(MoneyWatch) COMMENTARY Executives don't just fall out of the sky. Business leaders aren't born that way. Success is not a given, a preordained event for a select few. It comes to those who are driven to learn, work hard, and achieve.
Think of your career as a marathon that's full of obstacles -- and it's anything but a linear path. You'll gain confidence from success and powerful insights from failure. You'll also learn critical lessons from what I like to call "accidental mentors." Your managers.
It happens all the time. Something is not going according to plan and you're puzzled, unsure of what to do, how to handle it. So you ask your boss. He doesn't give you the answer, but he tells you how he would figure it out. It's like the verbal equivalent of a whack upside the head. The neurons spark.
It's strange, but you don't usually know when you're learning something important. I sure didn't. But if you're motivated and receptive, the lessons sink in.
Likewise, managers aren't always aware that they're teaching, coaching, or mentoring. They're just doing their jobs.
Some companies put a high priority on mentoring as part of a manager's job. Usually, they're companies that have been around and successful for a long, long time. They turn out lots of great executives and leaders. That's the kind of company where it pays to start your career.
For my first job out of college, I chose a company with a stellar reputation that hired nearly all its engineers right out of school and promoted from within. Most of its executives had been with the company for decades. I chose Texas Instruments.
That was 1979. A lot of you weren't even born yet. But the impact of my early managers and the lessons I learned are still fresh in my mind, 33 years later.
When I walked in the door for my first day at work, I was in a new city, I was clueless, I was terrified. The guy who hired me and became my first manager, Bill Frazee, introduced me around and got me started. What did I learn from Bill? How important it is for a manager to show confidence and faith in an employee who has none of his own yet.
Also, when you're faced with an enormous, overwhelming project -- something you've never done before, like designing a semiconductor chip -- just take one step at a time. Whether you're planning, strategizing, assigning tasks, or executing, just put one foot in front of the other. Everything will work out. And if it doesn't, you'll learn from it and do better next time. Big lesson.
Dick Carroll was Bill's boss. Dick was a savvy, 30-year manager in the body of a 300-pound offensive lineman. He looked like Mr. Clean. Dick taught me that whining doesn't get you anywhere but positive thinking gets you everywhere.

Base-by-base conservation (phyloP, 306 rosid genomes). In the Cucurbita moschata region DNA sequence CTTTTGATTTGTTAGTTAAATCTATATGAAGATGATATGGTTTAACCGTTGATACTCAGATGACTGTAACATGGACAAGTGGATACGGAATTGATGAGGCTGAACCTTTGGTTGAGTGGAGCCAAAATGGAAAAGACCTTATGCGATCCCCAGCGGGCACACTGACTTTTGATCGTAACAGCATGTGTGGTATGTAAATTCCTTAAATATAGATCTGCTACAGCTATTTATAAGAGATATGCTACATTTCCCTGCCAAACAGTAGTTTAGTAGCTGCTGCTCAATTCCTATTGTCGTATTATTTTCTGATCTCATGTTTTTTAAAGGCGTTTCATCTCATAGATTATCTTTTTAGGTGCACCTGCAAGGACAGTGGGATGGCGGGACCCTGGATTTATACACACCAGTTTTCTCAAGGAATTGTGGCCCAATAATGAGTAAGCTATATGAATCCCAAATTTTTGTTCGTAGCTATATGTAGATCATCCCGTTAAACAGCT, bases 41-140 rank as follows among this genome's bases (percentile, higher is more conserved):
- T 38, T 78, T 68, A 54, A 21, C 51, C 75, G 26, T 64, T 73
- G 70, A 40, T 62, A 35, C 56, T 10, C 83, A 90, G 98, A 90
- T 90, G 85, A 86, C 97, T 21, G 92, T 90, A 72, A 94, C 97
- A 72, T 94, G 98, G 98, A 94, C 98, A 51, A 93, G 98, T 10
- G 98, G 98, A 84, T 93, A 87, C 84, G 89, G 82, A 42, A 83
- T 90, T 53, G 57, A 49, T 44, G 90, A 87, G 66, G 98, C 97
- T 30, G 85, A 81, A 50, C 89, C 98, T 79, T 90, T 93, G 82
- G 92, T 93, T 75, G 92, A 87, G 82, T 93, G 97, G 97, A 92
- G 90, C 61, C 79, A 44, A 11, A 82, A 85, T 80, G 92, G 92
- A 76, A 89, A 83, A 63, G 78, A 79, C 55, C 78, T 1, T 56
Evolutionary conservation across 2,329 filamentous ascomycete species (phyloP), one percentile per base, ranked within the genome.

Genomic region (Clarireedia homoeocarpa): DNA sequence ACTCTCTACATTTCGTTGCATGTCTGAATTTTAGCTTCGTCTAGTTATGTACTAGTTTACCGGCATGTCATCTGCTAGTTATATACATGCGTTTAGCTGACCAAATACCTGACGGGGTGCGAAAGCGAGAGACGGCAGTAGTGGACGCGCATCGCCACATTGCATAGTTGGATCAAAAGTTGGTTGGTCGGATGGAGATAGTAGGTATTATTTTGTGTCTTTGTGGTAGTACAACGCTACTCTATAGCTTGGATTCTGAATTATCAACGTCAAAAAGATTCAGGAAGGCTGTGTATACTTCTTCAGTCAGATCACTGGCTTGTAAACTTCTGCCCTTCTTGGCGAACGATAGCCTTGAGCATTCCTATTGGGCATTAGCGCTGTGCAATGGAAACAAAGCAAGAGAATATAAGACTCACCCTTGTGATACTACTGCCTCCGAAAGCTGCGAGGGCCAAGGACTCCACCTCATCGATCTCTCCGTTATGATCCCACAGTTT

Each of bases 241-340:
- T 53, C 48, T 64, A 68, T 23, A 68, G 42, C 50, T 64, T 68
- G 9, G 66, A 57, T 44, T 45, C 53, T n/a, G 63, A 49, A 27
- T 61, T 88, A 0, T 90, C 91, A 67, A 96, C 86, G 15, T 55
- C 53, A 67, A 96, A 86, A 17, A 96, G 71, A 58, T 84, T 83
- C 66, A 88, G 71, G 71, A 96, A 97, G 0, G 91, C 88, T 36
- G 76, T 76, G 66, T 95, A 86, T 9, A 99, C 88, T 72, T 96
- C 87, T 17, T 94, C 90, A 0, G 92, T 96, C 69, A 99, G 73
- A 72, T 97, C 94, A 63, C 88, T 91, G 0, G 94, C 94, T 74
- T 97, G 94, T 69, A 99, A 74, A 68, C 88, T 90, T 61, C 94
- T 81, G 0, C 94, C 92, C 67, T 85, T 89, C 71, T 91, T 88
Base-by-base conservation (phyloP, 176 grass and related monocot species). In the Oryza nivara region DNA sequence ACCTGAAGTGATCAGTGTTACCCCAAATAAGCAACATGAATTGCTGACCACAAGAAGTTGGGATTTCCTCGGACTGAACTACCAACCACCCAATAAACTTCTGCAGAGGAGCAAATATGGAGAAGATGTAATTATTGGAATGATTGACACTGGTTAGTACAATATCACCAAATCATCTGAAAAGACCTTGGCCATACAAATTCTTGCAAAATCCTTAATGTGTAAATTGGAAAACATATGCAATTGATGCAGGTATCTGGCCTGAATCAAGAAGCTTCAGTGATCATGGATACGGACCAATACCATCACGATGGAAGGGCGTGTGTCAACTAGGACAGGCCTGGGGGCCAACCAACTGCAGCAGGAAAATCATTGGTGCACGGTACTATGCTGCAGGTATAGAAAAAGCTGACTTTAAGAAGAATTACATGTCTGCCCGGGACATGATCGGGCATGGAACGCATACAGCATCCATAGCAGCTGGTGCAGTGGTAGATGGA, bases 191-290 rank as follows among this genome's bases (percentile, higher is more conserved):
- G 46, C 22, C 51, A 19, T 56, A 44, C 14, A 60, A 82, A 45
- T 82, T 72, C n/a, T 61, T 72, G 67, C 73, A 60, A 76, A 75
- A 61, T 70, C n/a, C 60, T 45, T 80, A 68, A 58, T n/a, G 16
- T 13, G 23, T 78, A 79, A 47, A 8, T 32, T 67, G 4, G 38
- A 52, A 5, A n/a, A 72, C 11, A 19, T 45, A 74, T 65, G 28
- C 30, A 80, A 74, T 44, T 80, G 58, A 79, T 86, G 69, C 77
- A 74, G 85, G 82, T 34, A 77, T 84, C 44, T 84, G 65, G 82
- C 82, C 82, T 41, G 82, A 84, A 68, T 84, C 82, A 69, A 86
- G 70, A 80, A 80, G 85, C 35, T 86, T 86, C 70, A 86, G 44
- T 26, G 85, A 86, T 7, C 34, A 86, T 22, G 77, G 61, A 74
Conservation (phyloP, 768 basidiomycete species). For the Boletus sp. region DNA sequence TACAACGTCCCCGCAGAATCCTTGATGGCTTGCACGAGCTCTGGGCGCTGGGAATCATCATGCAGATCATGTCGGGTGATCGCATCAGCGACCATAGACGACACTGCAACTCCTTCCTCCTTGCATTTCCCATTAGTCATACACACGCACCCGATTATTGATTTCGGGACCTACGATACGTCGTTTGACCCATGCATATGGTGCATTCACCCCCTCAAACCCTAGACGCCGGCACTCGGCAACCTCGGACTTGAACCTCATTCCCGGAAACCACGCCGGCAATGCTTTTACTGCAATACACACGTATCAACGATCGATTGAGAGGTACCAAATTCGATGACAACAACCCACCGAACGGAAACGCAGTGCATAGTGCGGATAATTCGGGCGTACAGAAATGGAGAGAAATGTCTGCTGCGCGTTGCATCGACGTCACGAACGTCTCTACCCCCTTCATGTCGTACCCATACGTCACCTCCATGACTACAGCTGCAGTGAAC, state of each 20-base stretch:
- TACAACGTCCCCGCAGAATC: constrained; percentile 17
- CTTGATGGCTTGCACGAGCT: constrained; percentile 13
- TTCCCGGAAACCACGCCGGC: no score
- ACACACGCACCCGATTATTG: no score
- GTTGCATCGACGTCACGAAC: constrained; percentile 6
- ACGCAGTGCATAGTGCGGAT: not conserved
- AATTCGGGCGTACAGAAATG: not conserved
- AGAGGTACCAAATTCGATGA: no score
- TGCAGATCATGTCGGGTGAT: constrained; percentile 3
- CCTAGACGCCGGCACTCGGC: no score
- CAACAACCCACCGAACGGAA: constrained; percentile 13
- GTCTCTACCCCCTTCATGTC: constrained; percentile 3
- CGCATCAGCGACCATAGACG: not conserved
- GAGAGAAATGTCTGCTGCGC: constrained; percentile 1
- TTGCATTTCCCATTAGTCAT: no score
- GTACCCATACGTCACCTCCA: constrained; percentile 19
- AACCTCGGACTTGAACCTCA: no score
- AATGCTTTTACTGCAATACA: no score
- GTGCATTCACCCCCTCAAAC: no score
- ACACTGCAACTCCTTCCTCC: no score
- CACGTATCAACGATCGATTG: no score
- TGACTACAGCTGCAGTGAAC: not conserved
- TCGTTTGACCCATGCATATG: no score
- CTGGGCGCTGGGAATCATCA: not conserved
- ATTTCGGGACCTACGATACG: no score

Also, if you want to get anywhere in life, you need to look and act the part. Showing up at noon in torn jeans with a hangover isn't going to cut it.
Dennis Best was Dick's boss. When I had a bad review, I went to Dennis to find out why. I'd been working on sort of a backwater research project with another group. It wasn't deemed critical, so nobody fought for me at review time.
Dennis told me to stick my neck out and get in the line of fire, to push for a lead role in the group's most critical project. He said that, succeed or fail, people will respect your guts and willingness to take chances on behalf of the company. That turned out to be one of the most important career lessons I've ever learned. He was absolutely right.
Four years in, a senior manager named Wil Shurtleff took me under his wing and gave me my first manager job. He liked my determination and drive, something I'd learned from Dennis. Wil was old school, hard and tough. One time he tore into me in a staff meeting. It really took me aback. Later, after calming down, I met with him and explained why he was wrong. In the next staff meeting, he apologized in front of everyone. That meant a lot to me and I've never forgotten it.
When it was time to leave TI, I thanked Wil for all he'd done for me, for believing in me and giving me the opportunity to shine. He said I didn't I owe him a thing, that I worked for and deserved everything I got. He was a real class act.
I learned more about leadership and developed more management skills during six years at TI than the next two decades. And if I deconstruct my leadership style today, it's essentially a mosaic of all those accidental mentors from the early years of my career. I don't care what Wil said; I wouldn't be where I am without him and the others. Thanks, guys.
Image courtesy of Flickr user Natural Step Online